Using Powershell to Administer Printers

by Brandon Dillinger

Have you ever needed to restart the print spooler service, check the print queue, and verify proper settings for a desktop printer on a remote workstation in a Microsoft Windows environment? If you said yes and you’re not using powershell to do these tasks then follow along while we explore just a few of the awesome administrative tasks that powershell is capable of. Get-WMIObject (or gwmi for short) is how you interact with WMI from within Powershell. WMI (Windows Management Instrumentation) has instructions for a wide range of administrative tasks. Today we will be talking about printer management on remote machines, with a little service management thrown in for good measure. First things first, you need to open powershell, so go ahead and press Ctrl + R to bring up a run dialog, type in powershell and hit enter. You should be presented with a screen that looks something like the following.

Image

Powershell accepts all DOS commands as well as it’s own scripting language. Lets start by looking at printers locally. Type Get-WMIObject win32_printer to get a list of printers installed on your computer. As you can see I only have the Microsoft Office printers installed on my computer so far.

Image If you only wanted the list of printers installed you could pipe the results from your WMI query to win32_printer to Select-Object Name like so:

Get-WmiObject win32_printer -ComputerName WorkstationName | Select-Object Name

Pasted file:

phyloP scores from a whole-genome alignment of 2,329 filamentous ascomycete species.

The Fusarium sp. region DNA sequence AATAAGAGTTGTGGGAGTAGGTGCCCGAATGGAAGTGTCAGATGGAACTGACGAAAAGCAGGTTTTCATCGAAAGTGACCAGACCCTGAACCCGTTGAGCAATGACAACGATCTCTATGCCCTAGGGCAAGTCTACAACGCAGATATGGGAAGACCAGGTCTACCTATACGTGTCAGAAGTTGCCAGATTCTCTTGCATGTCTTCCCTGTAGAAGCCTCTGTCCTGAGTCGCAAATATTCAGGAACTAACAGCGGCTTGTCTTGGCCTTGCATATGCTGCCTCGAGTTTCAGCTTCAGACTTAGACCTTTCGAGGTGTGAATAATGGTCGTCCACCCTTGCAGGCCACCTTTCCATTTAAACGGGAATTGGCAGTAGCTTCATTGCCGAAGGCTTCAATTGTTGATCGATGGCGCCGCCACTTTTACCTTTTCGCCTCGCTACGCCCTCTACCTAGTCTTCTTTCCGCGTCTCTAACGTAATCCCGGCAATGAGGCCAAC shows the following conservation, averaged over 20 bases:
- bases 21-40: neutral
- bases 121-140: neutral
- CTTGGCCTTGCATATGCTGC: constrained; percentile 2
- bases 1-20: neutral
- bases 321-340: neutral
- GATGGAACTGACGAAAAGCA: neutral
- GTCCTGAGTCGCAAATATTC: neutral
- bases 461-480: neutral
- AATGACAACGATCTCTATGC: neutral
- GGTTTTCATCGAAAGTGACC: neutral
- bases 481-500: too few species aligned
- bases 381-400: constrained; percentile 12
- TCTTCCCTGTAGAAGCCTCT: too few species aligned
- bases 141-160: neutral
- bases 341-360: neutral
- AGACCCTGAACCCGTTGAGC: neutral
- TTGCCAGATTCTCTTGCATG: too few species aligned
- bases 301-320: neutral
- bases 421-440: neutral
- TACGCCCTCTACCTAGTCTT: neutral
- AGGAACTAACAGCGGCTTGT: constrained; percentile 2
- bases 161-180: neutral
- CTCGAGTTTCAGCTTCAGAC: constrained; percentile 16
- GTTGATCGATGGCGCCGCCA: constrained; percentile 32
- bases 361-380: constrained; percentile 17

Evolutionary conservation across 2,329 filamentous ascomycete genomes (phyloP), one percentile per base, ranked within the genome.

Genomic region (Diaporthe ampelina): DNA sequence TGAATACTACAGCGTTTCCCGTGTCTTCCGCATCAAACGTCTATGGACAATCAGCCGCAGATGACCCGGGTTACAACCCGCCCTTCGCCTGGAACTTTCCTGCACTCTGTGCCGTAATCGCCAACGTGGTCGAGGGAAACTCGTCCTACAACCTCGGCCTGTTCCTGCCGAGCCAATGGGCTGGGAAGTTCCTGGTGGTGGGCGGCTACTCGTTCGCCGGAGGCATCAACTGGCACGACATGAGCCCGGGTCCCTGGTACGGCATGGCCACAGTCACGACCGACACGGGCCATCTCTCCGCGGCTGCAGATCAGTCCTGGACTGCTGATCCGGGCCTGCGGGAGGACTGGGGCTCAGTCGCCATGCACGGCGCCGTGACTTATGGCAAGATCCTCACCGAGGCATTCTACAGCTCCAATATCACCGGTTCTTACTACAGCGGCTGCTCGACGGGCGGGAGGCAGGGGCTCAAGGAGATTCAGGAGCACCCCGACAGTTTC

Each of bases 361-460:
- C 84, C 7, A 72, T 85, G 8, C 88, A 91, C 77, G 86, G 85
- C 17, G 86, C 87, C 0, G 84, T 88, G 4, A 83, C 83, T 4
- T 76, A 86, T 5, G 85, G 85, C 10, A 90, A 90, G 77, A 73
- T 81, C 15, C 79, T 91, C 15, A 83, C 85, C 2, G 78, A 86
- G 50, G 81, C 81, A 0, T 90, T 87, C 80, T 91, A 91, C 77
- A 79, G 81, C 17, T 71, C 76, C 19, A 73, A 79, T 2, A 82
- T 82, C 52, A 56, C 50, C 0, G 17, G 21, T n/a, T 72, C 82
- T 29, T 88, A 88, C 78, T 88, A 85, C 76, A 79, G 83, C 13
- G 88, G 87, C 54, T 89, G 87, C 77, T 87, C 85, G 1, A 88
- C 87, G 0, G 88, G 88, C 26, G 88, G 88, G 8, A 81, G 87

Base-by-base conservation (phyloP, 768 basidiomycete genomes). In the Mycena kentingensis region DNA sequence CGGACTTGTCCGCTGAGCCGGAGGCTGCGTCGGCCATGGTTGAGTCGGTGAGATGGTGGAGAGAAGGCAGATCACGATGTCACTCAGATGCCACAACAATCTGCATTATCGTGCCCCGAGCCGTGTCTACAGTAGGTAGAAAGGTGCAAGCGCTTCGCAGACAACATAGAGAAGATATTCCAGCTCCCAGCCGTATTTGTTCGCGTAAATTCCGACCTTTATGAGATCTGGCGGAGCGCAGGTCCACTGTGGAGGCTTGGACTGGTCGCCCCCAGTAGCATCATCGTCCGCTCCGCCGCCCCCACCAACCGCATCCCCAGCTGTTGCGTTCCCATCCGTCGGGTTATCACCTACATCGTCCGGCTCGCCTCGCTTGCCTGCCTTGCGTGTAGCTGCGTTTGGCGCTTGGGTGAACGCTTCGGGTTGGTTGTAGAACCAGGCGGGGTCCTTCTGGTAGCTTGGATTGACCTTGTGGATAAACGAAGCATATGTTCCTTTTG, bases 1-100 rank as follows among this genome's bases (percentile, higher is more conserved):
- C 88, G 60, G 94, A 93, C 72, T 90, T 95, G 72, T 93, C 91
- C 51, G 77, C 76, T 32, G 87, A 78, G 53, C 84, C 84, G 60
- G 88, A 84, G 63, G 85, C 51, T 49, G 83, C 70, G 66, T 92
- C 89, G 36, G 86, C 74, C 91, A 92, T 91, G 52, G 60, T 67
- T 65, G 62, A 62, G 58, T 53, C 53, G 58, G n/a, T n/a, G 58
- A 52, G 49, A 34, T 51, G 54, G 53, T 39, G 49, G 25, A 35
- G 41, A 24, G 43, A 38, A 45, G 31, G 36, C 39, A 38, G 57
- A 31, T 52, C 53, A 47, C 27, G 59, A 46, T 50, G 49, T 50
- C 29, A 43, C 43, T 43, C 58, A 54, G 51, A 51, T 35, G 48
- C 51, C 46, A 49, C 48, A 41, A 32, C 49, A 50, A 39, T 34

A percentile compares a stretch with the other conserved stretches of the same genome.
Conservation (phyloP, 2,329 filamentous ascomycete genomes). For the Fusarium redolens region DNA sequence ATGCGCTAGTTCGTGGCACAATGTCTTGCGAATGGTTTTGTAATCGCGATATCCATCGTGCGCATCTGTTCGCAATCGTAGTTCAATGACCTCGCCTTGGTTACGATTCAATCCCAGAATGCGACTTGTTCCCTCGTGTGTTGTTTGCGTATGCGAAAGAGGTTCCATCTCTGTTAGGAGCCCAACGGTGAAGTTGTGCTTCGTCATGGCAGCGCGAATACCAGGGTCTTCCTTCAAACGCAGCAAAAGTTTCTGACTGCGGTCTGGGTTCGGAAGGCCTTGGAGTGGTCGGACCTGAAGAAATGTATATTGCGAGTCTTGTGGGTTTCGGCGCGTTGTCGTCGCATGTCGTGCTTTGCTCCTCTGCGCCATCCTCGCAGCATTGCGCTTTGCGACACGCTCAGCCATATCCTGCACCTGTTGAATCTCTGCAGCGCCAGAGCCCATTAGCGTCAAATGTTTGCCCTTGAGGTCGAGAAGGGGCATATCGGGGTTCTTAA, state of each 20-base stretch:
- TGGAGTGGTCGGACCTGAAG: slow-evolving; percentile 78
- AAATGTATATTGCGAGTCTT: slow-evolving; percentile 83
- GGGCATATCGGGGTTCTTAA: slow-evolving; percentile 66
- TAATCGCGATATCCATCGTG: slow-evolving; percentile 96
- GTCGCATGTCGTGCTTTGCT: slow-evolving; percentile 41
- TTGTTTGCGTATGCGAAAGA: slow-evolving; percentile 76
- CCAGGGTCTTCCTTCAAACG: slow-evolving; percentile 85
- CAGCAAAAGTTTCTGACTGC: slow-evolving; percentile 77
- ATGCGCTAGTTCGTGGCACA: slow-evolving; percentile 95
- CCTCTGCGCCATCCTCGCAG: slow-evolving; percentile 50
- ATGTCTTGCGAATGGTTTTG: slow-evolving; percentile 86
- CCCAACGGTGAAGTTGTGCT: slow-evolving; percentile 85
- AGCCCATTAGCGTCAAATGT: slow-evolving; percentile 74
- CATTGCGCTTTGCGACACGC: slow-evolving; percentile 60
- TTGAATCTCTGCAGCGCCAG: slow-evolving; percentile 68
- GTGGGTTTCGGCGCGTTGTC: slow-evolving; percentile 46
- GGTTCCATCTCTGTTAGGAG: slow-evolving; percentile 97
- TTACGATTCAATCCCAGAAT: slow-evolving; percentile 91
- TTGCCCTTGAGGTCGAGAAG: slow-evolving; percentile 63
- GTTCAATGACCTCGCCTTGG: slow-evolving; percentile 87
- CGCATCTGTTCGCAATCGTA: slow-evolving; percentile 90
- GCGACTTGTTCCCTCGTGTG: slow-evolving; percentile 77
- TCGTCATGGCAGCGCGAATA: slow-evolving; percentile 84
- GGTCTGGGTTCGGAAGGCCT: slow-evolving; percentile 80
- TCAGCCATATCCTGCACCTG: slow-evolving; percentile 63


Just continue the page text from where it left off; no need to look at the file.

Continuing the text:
If you have a job stuck in a print queue you can use win32_printjob to see what all is printing, like so.

Get-WmiObject win32_printjob -ComputerName WorkstationName

If you have jobs stuck in the queue that you need to clear out, simply pipe them all to the delete method of win32_printjob.

Get-WmiObject win32_printjob -ComputerName WorkstationName | Foreach-Object { $_.delete() }

What if the spooler is the problem you might ask? There is a WMI function for service management as well, or you could use powershells built in service management. The WMI way:

Get-WmiObject win32_service -ComputerName WorkstationName | Where  $_.name -match 'spooler' }

The built in way:

Get-Service Spooler -ComputerName WorkstationName

Either way you want to go about it is fine. I prefer the WMI method as it usually has more methods and properties as shows in the following Get-Member screenshots.

Get-Service | Get-Member

Powershell


Get-WmiObject win32_service | Get-Member

Powershell     You could put together a script that clears the print queue of every printer and then restarts the print spooler service pretty easily. Something along the lines of the following would work.


$strComputer = Read-Host "What is the name of the computer?"
Get-WmiObject win32_printjob -cn $strComputer | ForEach-Object { $_.delete() }
$service = get-service -name spooler -ComputerName $strComputer
Restart-Service -inputobj $service -force

I hope his has been a useful primer in printer management using powershell and WMI.

Additional reading from the Microsoft Developer Network:

WMI Reference

WMI Printing Classes

Win32_Service

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